By: Robert Avsec
Do any of you know a firefighter who’s completed an Ironman Triathlon in full PPE with an SCBA unit on their back? I do, and her name is Diana Woolf.
a quick peak from Diana's day at Ironman 70.3 Santa Rosa #IronmanFoundation #firefighter #PTSD
Posted by Rescue4PTSD on Wednesday, August 8, 2018
Diana Woolf is a 21-year veteran Firefighter-Paramedic for the Village of Highland Hills (Ohio) Fire Department, the department where she began her career as volunteer and progressed to part-time career status. She left the department several years ago for opportunities with several other career fire departments in the region before returning to Highland Hills in 2016 where she’s currently a part-time member.
She’s a graduate of the Ohio Fire Chiefs Fire Executive Program, a Team Leader for the Portage County (Ohio) Incident Management, a Swiftwater and Water Rescue Diver, HAZMAT Technician and had five years in as a lieutenant before leaving the career fire service in 2011. Diana is currently the Safety Officer for the University of Akron College of Polymer Science and Engineering.
Diana’s been married for 13 years to James Woolf, who himself is a 30-year veteran of the fire service for Twinsburg (Ohio) Fire Department. She and has a son who is a police officer for the Cary Police Department in Cary, North Carolina.
I had the opportunity to sit down for a telephone conversation with Diana to talk about PTSD, triathlons, and her efforts to raise money to raise awareness for PTSD in the fire service.
Diana shared that she was diagnosed with PTSD in 2006. After a couple years of direct psychological services and proactive coping through strategies such as trail running, triathlons, racing teams, Ironman training, she has been able to find peace and healing. She recognizes triggers for PTSD symptoms and uses her coping skills to navigate challenges that arise.
Diana shared with me that she sought psychological services when other people started seeing changes in her behavior that she did not recognize herself. “One time, I’m at one of my son’s basketball games and a guy made some really ugly remarks about my son and his play,” said Woolf. “So, I went after him, crawling all over the people between us. And did I mention that he was probably about 6-foot 4 and over 300 pounds?”
After her diagnosis, treatment, and recovery, she chose to bring awareness to this issue within the fire service by racing in the Ironman 70.3 in Florida in April 2018 and the Ironman Boulder (Colo.) Triathlon in June 2018 in her full set of firefighter protective gear including breathing apparatus. Most recently, Diana completed the Ironman Santa Rosa (Calif.) Triathlon on July 28, 2018. To date, she’s the first female firefighter to embark on this journey.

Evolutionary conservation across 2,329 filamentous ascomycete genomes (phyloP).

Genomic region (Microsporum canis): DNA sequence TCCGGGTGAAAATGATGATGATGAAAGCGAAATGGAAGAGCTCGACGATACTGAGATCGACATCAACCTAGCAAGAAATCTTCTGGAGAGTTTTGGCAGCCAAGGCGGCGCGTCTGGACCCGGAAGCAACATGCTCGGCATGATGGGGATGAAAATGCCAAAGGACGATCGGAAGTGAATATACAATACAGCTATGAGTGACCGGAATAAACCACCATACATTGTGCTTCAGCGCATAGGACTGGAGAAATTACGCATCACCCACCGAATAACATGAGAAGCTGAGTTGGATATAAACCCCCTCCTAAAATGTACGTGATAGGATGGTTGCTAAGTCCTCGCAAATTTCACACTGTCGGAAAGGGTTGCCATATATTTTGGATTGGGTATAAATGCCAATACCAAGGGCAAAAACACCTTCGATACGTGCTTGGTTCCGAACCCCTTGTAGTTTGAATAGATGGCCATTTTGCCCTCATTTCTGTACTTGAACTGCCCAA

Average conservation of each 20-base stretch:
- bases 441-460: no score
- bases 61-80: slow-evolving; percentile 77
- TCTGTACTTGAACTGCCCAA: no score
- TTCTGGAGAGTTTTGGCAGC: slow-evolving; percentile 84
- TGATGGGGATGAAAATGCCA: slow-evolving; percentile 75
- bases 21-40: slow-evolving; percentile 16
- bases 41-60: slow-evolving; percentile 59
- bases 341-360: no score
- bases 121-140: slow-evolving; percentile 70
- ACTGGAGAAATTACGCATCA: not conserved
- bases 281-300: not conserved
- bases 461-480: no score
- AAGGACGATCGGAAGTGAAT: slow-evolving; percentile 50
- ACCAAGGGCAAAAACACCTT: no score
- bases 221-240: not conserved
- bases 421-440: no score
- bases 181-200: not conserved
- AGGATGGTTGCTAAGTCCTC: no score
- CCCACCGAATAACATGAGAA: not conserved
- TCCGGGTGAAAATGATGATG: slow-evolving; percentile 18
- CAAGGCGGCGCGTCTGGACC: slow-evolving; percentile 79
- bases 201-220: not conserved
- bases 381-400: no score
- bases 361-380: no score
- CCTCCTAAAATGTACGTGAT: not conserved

What is Rescue4PTSD?
Rescue4PTSD is a campaign to raise awareness for firefighters with PTSD with the goal of raising $25,000 for the NFFF for programs to reduce the stigma of having PTSD. All the money we raise through Rescue4PTSD is going directly to the foundation and Chief Siarnicki (Chief Ron Siarnicki, Executive Director at the NFFF) has assured me that those funds will be used to raise awareness about PTSD in the fire service. That would be in direct support of the foundation’s Firefighter Life Safety Strategy #13, Psychological Support
What led you to Rescue4PTSD?
During a half marathon I saw a firefighter wearing the full gear and it triggered me to want to do an Ironman
Triathlon in full gear with the hopes of raising $$$ for a personal cause.
Did you do all phases of the triathlon wearing your firefighter PPE?
Oh, heavens no! The organizers wouldn’t even think of allowing that. No, I only complete the running portion, though I walk it. For the swimming and biking, I’m just like everyone else.
How did you get involved?
Rescue4PTSD is my own personal campaign. My long-time Ironman training partner, Natalie McManamon, is my
teammate in this campaign. She also does the triathlon where she meets up with me for the run portion and walks with me. She is also responsible for our website and marketing of Rescue4PTSD.
What have you learned about PTSD through your own case and your involvement with Rescue4PSTD?
While the sport of triathlon has helped me heal tremendously, this campaign to raise awareness has made me feel alive again. It has been humbling to have firefighters reach out and trust me with their struggles. You can live your life with PTSD, it can get better, symptoms can be reduced and a sense of normalcy in your life can return.
What are three things that you wish every firefighter and officer knew about Rescue4PTSD?
- It’s OK to have PTSD. It’s not something you did wrong, it something that happened to you.
- Recognize symptoms in yourself or your coworkers. Trust your instincts.
- Reach out for help, to a spouse, coworker, hotline, friend, pastor, or therapist. It is a major start to feeling better.
How can others get involved with Rescue4PTSD?
Obviously, we want to get that $25,000 raised and give it to the NFFF as soon as possible. But we’re not going to
stop there, so I encourage everyone to donate money at the Rescue4PTSD website. Help promote and amplify our cause on social media. People can Like our Facebook page and follow us on Twitter @rescue4ptsd or Instagram.
Talk about PTSD in your fire departments. There’s more educational materials out there than ever before, so use it. And make it more than just “one and done” training. Help reduce the stigma. We’ve got too many firefighters hurting and dying because of PTSD.